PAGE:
Impact:

  • The term of any eligible patent shall not begin until the date on which the national emergency declared by the President under the National Emergencies Act (50 U.S.C. 1601 et seq.) with respect to that disease terminates.
  • The term of the patent shall extend for 10 years longer than it otherwise would under such title.

[More]

Assignor Estoppel

In Hologic, Inc. v. Minerva Surgical, Inc., 957 F.3d 1256 (Fed. Cir. 2020), the court upheld the doctrine of “assignor estoppel” but also found that it could be collaterally attacked via IPR since the PTO does not enforce the doctrine.  The panel – led by Judge Stoll — also called for reconsideration of the doctrine “as it applies both in district court and in the Patent Office.”

The patentee in this case want the the court to broadly hold that assignor estoppel cannot be circumvented via IPR proceeding; the defendants are asking that the court go the other way and narrow assignor estoppel associated with claims added or amended after the assignment.

Pending en banc questions from the patentee:

1. Whether an assignor can circumvent the doctrine of assignor estoppel by attacking the validity of a patent claim in the Patent Office?

2. Whether the America Invents Act prohibits the doctrine of assignor estoppel.

The accused infringer asks the following:

1. Whether assignor estoppel applies when the assignee broadened claims after assignment.

[Note – I amended these questions to make them more readable – DC].

A group of 26 law professors led by Prof. Mark Lemley (Stanford) filed a petition in support of the en banc rehearing — arguing that the Federal Circuit has unduly expanded the doctrine of assignor estoppel. [LemleyAmicus]

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What the court needs to do here is recognize that “assignor estoppel” is the same defense as the longstanding property law doctrine of “estoppel by deed.”  The two should be interpreted in parallel fashion.

Bostick v. Clayton County Georgia

It is a slow patent news day, but the Supreme Court offered a big employment discrimination decision in Bostick v. Clayton County Georgia (Supreme Court 2020).

The opinion joins together several cases challenging employment discrimination on the basis of gender identity (transgender) and also sexual orientation (homosexuality). Title VII of the Civil Rights Act of 1964 prohibits employment discrimination on the basis of an “individual’s race, color, religion, sex, or national origin.”   Here, the Supreme Court holds that gender identity and sexual orientation both fall with the ambit of “sex” and thus are also protected against discrimination.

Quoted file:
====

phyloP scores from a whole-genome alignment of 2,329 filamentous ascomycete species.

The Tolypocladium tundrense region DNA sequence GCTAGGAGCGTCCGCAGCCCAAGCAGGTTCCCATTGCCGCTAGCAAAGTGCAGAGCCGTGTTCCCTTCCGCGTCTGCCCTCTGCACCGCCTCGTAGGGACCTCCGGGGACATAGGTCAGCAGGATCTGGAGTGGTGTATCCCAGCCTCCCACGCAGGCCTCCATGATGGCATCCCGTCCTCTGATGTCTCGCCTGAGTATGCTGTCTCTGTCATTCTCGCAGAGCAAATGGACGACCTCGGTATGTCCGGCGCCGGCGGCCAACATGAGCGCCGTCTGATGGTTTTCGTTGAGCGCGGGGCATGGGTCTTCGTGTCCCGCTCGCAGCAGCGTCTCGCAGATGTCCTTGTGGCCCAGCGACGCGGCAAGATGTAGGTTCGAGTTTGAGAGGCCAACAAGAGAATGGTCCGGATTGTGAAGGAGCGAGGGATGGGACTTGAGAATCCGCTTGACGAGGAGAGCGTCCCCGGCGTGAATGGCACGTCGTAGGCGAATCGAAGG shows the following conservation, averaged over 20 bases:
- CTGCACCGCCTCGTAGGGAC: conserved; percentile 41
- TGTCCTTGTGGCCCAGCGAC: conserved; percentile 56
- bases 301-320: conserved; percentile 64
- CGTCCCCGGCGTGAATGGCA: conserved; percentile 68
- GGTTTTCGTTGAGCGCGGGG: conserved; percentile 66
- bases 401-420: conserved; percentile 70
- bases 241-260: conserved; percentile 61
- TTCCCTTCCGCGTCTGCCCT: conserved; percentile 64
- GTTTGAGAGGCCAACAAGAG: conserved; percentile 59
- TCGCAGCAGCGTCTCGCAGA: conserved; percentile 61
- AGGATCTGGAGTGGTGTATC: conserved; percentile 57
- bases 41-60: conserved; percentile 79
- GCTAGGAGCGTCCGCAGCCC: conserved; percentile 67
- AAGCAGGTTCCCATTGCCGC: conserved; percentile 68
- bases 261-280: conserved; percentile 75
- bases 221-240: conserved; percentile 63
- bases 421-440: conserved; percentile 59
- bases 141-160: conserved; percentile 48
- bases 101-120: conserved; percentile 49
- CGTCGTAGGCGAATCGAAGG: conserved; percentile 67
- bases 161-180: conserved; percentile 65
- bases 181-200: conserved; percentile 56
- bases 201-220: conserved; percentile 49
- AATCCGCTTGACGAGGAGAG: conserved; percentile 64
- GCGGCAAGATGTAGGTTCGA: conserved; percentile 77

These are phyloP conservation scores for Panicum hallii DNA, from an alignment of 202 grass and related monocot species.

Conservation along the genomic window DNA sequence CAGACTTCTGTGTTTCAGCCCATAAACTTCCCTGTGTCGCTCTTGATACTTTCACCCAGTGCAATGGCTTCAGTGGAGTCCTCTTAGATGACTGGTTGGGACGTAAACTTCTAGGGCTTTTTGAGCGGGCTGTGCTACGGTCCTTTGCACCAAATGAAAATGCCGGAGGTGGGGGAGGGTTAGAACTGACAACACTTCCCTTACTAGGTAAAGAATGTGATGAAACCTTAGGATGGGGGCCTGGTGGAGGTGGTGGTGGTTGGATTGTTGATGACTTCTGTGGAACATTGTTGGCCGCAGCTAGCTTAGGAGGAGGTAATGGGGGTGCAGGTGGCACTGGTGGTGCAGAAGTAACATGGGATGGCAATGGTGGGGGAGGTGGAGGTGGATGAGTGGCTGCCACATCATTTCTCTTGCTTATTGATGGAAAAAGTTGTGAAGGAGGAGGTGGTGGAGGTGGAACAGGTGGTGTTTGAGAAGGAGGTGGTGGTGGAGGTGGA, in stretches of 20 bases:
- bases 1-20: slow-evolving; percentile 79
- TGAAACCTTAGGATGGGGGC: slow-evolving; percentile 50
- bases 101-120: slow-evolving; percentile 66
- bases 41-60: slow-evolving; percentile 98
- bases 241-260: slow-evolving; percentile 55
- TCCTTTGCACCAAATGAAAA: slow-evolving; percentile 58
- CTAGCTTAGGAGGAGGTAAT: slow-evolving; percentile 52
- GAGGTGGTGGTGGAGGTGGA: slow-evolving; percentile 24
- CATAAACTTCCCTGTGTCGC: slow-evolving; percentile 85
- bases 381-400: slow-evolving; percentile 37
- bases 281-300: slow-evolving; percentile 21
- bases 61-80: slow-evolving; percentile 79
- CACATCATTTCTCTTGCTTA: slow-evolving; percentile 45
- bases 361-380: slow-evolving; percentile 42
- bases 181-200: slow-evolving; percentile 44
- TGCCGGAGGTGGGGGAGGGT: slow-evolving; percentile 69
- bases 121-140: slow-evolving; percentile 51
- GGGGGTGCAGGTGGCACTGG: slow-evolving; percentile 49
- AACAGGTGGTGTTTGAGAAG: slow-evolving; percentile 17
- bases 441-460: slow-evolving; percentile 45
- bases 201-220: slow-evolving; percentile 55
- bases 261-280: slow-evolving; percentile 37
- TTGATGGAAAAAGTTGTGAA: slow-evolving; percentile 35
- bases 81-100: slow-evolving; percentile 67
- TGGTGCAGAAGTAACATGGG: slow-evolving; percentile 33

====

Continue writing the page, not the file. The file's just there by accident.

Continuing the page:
Justice Gorsuch wrote the 6-3 majority opinion in textualist form:

Today, we must decide whether an employer can fire someone simply for being homosexual or transgender. The answer is clear. An employer who fires an individual for being homosexual or transgender fires that person for traits or actions it would not have questioned in members of a different sex. Sex plays a necessary and undisguisable role in the decision, exactly what Title VII forbids.

Those who adopted the Civil Rights Act might not have anticipated their work would lead to this particular result. Likely, they weren’t thinking about many of the Act’s consequences that have become apparent over the years, including its prohibition against discrimination on the basis of motherhood or its ban on the sexual harassment of male employees. But the limits of the drafters’ imagination supply no reason to ignore the law’s demands. When the express terms of a statute give us one answer and extratextual considerations suggest another, it’s no contest. Only the written word is the law, and all persons are entitled to its benefit.